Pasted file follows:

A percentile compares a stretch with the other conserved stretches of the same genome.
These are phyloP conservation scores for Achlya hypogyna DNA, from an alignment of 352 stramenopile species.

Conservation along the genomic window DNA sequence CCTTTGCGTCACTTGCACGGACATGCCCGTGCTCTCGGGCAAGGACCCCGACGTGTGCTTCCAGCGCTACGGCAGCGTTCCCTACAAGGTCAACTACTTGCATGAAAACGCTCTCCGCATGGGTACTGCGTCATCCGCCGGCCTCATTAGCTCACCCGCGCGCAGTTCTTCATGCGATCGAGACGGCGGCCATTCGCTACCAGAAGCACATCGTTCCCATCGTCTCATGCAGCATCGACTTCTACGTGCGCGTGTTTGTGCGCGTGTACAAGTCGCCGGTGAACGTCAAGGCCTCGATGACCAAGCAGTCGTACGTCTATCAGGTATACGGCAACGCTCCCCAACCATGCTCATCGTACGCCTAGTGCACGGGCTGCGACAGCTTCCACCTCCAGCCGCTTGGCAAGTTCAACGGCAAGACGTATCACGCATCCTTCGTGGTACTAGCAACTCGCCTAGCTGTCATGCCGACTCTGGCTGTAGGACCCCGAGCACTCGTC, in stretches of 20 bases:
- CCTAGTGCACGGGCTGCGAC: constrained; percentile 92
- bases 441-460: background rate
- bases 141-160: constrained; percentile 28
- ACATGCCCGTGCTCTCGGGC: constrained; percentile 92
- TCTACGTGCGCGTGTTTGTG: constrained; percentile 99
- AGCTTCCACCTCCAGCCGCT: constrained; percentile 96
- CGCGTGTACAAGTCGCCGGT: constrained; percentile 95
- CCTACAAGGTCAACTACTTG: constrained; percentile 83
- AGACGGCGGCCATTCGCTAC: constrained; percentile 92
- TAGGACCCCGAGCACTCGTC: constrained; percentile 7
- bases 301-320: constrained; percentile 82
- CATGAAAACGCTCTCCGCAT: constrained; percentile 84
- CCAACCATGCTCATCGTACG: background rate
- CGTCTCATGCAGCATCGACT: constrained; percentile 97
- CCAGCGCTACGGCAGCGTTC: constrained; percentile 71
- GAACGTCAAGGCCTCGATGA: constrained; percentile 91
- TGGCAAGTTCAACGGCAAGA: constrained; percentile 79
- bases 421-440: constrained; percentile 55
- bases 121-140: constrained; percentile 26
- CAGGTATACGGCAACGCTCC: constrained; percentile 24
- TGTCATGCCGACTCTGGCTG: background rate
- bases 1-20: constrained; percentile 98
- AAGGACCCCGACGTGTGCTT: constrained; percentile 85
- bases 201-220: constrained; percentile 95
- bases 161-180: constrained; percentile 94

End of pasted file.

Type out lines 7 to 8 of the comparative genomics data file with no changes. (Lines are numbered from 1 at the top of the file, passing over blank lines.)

- ACATGCCCGTGCTCTCGGGC: constrained; percentile 92
- TCTACGTGCGCGTGTTTGTG: constrained; percentile 99